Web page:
General Motors (NYSE:GM) said that its U.S. sales rose 4% last month, on strong sales of its most profitable products: crossovers, large SUVs, and pickups. Its retail sales rose 5% from a year ago. 

GM's sales gain outpaced the overall market's 1.1% decline, and the General's share of the U.S. market rose 0.9 percentage points from a year ago, to 17.5%. But GM's incentives also rose, according to early estimates, raising some tough questions. 

Crossovers and pickups drove GM's gains

GM's 4% gain reflected year-over-year increases of 3.4% at Chevrolet and 17% at GMC, while sales fell 9.4% at Buick and 8.6% at Cadillac.

A black 2017 GMC Acadia crossover SUV.

Sales of the all-new 2017 GMC Acadia jumped 26%. Image source: General Motors.

What worked: crossovers, pickups, and GM's big SUVs. GM is in the early stages of revamping its crossover lineup with a series of redesigned models. Both old and new models did well last month:

  • An all-new 2018 Chevy Equinox will begin arriving at dealers soon, but sales of the current model were up 13% last month.
  • The smaller Chevy Trax (up 37%) and its upscale Buick Encore sibling (up 11%) both posted gains.
  • GM's biggest crossovers had mixed results. The Chevy Traverse was up 14%, but the Buick Enclave's sales fell 28%, possibly because of tight supplies; new versions of both are expected later this year. 
  • GMC's all-new-for-2017 Acadia posted a 26% gain over its predecessor's year-ago result. Cadillac's all-new XT5 crossover outsold its predecessor SRX's year-ago totals by 7%. 

GM's full-size pickups also had a very strong month, aided by what was reportedly a huge year-over-year increase in incentives. Sales of the Chevy Silverado (up 17%) and GMC Sierra (up 16%) both far outpaced the market. 

A blue 2017 Chevrolet Silverado pickup on a dirt road.

GM's big pickups had a very good month. But did those gains come at the expense of profits? Image source: General Motors.

But those sales gains may have come at the expense of some profits: According to J.D. Power figures made available to The Motley Fool, the average incentives on the Silverado jumped 56%, to $6,996 per truck. Sierra incentives rose 82% from a year ago, to $5,315 per truck, according to the data.

Last but not at all least, most of GM's big (and hugely profitable) truck-based SUVs also had a strong month: 

  • Chevy Tahoe sales rose 18%.
  • Chevy Suburban sales rose 9.4%.
  • GMC's Yukon (up 23%) and extended-wheelbase Yukon XL (up 15%) both gained.
  • Only Cadillac's Escalade (down 21%) posted a year-over-year decline.

Cars were a tougher sell

Aside from the brand-new CT6, sales of all of Cadillac's sedans were down 25% or more. Cadillac is suffering more than most brands from the swing in buyer preferences toward crossovers, as it has only one model (the XT5); at least two all-new Cadillac crossovers are expected to join the lineup over the next couple of years.

Buick's sales were weighed down by big slumps for its Regal (down 36%) and LaCrosse (down 49%) sedans. The handsome LaCrosse was all-new last year and received positive reviews, but big sedans are a very tough sell right now.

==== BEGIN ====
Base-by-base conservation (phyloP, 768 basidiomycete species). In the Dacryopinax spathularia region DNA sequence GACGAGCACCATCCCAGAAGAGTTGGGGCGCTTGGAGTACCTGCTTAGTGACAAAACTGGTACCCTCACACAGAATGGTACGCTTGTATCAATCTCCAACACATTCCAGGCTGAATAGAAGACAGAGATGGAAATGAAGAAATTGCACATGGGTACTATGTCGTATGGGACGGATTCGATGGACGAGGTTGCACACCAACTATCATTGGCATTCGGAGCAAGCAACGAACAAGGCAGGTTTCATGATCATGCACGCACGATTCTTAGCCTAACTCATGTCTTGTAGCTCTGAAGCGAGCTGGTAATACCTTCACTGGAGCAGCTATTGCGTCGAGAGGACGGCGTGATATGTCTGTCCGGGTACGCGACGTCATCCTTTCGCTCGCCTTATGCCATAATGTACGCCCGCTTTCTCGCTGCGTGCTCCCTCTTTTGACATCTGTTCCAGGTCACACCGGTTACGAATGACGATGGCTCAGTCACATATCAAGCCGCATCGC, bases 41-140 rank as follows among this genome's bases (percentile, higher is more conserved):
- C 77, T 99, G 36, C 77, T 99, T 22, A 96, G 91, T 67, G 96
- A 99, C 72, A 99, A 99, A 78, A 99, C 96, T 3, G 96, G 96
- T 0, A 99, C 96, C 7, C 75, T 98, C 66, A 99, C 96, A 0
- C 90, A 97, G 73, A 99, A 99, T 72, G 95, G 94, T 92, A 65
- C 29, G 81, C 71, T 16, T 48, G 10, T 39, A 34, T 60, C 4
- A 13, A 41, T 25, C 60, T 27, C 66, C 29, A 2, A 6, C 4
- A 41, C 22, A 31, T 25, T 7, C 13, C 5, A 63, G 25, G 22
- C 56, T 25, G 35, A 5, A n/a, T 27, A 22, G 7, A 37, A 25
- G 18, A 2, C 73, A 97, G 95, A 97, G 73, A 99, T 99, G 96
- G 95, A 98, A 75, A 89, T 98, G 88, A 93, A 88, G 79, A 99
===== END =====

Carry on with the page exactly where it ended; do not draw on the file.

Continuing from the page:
They're a tough sell at Chevrolet, too: Sales of Chevy's big (and very well-regarded) Impala sedan fell 22%, while the (also very well-regarded) Malibu slipped a worrisome 42%. 

A blue 2017 Chevrolet Bolt.

Last month, 1,820 Chevy Volts found new homes, up 61% from a year ago. Image source: General Motors.

There were a few bright spots in GM's car lineup, however:

  • Sales of the all-new compact Chevy Cruze rose 18%.
  • The Chevy Volt, revamped last year, is finding its way to more enthusiasts: Sales were up 62%.
  • Last month, 952 examples of Chevy's all-electric Bolt EV were delivered. GM is just beginning its nationwide rollout of the Bolt; monthly sales totals should increase substantially over the next few months. 

Fleet sales and inventories

GM said that its sales to fleet customers rose 2% year over year. Rental-car fleet deliveries fell 2%, while deliveries to commercial- and government-fleet customers were both up slightly. 

As of Feb. 28, GM had 900,681 vehicles in inventory, or a 91-day supply. That's still somewhat high, but down significantly from a 108-day supply at the end of January. 

The upshot: It's getting tougher to find sales growth in this market

ALG, the analytics unit of TrueCar, estimated that GM's incentives in February totaled $4,550 per vehicle, or 12.5% of its $36,400 average transaction price. Both figures are high -- the incentives total is up 13% from a year ago -- but the percentage is the tell: Any time incentives exceed 10% of average transaction prices, investors should be concerned that the automaker is reaching for sales in a sluggish market. 

The real concern is that those incentives cut into profit margins. GM's margins in North America have been strong in recent quarters, a trend that investors would very much like to see continue. Rival Ford Motor Company (NYSE:F) seems willing to settle for some modest sales declines in order to maintain per-sale profitability; GM may have to decide to accept some declines of its own in order to preserve its strong margins. 

This article represents the opinion of the writer, who may disagree with the “official” recommendation position of a Motley Fool premium advisory service. We’re motley! Questioning an investing thesis -- even one of our own -- helps us all think critically about investing and make decisions that help us become smarter, happier, and richer.